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# Moving child objects with parent

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I'm now trying to move away from the Almirante engine ECS I've been using so far and implement my own.

I've now got a GameObject class:

using System;
using System.Collections.Generic;
using System.Linq;
using System.Text;
using System.Threading.Tasks;

namespace MetastormDX.Engine.Objects
{
internal class GameObject
{
internal uint Id;
internal string Tag;

internal Dictionary<Type, Component> Components;

internal GameObject()
{
Components = new Dictionary<Type, Component>();

Create();
}

internal GameObject(IEnumerable<Component> components)
{
foreach (var component in components)
{
AddComponent(component);
}

Create();
}

internal void AddComponent(Component component)
{
component.Create();
Components.Add(component.GetType(), component);
}

internal void RemoveComponent(Type componentType)
{
Components.Remove(componentType);
}

internal T GetComponent<T>() where T : Component
{
Component component;
Components.TryGetValue(typeof(T), out component);

return component as T;
}

private void Create()
{

}

private void Kill()
{
foreach (var component in Components)
{
component.Value.Destroy();
}

Components = null;
}
}
}



Everything shall be an instance of this class, instead of having many derived classes for all kinds of objects (like ships, stations, planets, guns, lights, etc..) with the object being defined by the Components attached to it.

For example, a planet would have at least a TransformComponent and a RenderComponent, but no VelocityComponent as it doesn't move.

The TransformComponent class currently looks like this:

using System;
using System.Collections.Generic;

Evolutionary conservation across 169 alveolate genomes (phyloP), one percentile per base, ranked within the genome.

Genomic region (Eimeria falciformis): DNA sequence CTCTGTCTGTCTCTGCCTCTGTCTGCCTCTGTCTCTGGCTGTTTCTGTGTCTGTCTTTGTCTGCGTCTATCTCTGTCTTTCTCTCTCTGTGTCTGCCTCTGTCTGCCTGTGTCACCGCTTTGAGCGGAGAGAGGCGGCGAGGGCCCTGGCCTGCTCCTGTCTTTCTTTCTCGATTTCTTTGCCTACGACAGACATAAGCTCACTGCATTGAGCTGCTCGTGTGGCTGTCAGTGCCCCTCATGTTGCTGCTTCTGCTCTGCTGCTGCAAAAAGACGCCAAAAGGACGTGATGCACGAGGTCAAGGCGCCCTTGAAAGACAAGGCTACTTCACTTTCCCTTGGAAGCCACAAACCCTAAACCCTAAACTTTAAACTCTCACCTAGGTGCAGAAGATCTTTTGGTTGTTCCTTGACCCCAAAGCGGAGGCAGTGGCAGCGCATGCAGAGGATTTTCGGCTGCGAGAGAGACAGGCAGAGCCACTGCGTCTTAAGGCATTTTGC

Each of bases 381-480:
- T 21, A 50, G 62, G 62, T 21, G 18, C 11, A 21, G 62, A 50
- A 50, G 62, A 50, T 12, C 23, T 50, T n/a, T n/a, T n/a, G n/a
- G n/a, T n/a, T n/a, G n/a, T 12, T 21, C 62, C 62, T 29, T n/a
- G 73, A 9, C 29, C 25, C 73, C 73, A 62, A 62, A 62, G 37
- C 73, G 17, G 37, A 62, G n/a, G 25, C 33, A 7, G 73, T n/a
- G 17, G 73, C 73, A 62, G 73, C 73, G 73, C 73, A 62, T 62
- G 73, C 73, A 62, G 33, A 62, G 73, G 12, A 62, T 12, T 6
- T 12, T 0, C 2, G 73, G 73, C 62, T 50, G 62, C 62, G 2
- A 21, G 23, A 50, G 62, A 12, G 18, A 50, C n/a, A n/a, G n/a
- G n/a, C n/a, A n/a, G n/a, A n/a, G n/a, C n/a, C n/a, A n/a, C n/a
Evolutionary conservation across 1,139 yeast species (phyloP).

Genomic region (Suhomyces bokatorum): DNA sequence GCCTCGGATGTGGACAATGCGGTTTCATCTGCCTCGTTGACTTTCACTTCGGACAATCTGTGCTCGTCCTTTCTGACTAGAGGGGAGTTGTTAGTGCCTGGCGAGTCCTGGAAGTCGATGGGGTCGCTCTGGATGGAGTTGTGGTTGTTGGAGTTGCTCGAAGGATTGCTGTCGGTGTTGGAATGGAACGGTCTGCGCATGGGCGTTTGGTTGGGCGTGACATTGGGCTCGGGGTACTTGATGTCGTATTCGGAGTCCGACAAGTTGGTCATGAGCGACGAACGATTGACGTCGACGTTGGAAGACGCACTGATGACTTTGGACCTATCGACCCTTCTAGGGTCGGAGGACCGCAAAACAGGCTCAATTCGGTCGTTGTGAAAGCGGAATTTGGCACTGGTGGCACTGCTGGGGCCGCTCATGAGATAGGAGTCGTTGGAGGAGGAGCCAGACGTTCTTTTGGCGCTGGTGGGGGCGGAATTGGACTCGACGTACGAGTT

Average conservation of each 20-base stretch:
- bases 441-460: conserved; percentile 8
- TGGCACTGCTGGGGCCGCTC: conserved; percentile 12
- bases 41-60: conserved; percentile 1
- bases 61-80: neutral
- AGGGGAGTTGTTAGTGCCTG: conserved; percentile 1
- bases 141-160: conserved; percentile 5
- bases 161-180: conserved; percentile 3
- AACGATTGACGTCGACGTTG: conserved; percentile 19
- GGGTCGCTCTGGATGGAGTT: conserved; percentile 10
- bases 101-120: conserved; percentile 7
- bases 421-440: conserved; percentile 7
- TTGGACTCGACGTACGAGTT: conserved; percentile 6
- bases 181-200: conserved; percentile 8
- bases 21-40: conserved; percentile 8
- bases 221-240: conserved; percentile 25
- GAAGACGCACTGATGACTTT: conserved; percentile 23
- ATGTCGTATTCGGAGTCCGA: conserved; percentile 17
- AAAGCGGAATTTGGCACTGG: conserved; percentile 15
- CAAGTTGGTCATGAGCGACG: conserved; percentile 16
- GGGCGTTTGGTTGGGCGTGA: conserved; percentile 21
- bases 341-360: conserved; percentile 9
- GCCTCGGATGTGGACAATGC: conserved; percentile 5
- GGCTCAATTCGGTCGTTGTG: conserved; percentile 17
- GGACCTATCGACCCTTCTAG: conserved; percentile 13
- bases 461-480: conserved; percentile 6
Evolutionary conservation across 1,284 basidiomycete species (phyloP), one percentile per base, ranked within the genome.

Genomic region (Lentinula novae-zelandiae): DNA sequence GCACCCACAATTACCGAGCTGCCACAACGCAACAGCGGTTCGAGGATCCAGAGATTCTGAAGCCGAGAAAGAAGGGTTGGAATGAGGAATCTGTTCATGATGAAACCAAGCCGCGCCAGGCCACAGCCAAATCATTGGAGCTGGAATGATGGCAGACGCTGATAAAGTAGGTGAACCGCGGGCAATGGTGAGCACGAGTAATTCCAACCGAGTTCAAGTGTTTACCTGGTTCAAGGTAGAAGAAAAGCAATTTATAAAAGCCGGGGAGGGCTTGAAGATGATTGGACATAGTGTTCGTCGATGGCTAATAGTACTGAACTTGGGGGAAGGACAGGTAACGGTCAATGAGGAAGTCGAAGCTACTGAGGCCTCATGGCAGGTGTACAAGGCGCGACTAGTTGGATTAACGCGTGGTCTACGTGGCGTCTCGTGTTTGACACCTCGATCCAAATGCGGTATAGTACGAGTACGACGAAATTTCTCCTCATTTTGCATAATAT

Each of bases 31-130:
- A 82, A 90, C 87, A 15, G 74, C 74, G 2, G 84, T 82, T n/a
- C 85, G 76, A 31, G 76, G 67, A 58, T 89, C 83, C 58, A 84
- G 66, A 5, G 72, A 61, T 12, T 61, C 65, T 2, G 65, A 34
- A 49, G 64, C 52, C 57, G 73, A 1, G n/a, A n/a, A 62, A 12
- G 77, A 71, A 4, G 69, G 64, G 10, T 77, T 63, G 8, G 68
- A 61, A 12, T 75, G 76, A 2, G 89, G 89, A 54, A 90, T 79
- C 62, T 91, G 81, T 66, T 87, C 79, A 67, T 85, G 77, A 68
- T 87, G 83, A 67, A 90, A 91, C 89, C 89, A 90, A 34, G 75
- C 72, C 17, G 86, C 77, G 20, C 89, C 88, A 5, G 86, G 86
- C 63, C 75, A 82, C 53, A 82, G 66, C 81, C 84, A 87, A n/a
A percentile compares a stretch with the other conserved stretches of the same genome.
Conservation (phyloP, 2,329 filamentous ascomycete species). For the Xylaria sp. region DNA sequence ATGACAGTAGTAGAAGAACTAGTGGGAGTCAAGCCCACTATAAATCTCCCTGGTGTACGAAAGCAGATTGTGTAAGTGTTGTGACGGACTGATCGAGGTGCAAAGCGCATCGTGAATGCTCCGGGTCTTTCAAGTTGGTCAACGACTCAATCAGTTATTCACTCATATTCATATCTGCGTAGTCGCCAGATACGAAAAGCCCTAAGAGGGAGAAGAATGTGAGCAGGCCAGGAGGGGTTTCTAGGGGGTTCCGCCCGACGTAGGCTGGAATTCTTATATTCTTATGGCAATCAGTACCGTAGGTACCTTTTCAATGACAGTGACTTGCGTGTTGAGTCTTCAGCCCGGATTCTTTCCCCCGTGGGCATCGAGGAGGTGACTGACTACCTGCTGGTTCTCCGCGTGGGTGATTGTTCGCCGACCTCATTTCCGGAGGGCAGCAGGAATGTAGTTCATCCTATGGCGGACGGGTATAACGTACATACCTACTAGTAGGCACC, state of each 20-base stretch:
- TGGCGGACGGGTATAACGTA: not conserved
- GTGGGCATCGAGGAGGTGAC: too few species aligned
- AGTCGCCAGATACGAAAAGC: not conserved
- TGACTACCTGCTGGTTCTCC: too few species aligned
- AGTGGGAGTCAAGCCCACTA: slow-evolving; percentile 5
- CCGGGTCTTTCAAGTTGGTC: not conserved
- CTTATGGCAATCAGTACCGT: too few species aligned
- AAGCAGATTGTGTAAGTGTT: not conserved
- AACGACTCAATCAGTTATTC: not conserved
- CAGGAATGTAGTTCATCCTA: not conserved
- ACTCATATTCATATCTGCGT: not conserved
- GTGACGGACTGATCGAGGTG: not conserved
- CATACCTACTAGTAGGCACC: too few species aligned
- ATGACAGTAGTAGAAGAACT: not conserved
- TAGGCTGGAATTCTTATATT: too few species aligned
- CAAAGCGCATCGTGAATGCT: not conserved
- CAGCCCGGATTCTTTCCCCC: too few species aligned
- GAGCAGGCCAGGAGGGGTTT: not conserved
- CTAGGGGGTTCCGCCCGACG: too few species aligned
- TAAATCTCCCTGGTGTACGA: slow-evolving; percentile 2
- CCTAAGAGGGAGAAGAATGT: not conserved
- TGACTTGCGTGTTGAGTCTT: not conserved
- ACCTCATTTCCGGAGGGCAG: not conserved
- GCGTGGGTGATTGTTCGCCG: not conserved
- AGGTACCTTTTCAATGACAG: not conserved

using System.Linq;
using System.Text;
using System.Threading.Tasks;
using SharpDX;

namespace MetastormDX.Engine.Objects.Components
{
internal class TransformComponent : Component
{
internal bool HasParent;
internal TransformComponent ParentTransformComponent;

internal Vector3 WorldPosition;
internal Vector3 LocalPosition;

internal Quaternion WorldOrientation;
internal Quaternion LocalOrientation;

internal TransformComponent()
{
HasParent = false;
WorldPosition = Vector3.Zero;
WorldOrientation = Quaternion.Zero;
}

internal override void Create()
{
if (!HasParent)
{
LocalPosition = Vector3.Zero;
LocalOrientation = Quaternion.Zero;
ParentTransformComponent = null;
}
}
}
}



Now as you can see objects can be in a parent-child relation, like guns attached to ship or station.

I've started writing a MovementSystem class which is (obviously) resposible for moving all the objects around that can move:

using System;
using System.Collections.Generic;
using System.Linq;
using System.Text;
using System.Threading.Tasks;
using MetastormDX.Engine.Core;
using MetastormDX.Engine.Objects.Components;

namespace MetastormDX.Engine.Objects.Systems
{
internal class MovementSystem : GameSystem
{
internal List<GameObject> RegisteredGameObjects;

internal override void Initialize()
{

}

internal override void Execute(GameTime gameTime)
{
Parallel.ForEach(RegisteredGameObjects, (currentObject) =>
{
var transform = currentObject.GetComponent<TransformComponent>();
var velocity = currentObject.GetComponent<VelocityComponent>();
});
}
}
}



Now, my question here is: How would I go about making child objects move with their parents and, more importantly, how I can make sure that they are moved in the correct order. That is, first the objects which are only parents, then their childs and so on down the heirarchy, in case there are 3 or more layers in a parent-child chain?

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When would this matter? That is when would you actually need them to move with their parents? You'd need it during rendering I guess, will you need it during physics too? I would approach this by making is such that each object would have it's own transform relative to a parent and an absolute transform relative to the world. In the case of a parentless object then the transforms are the same.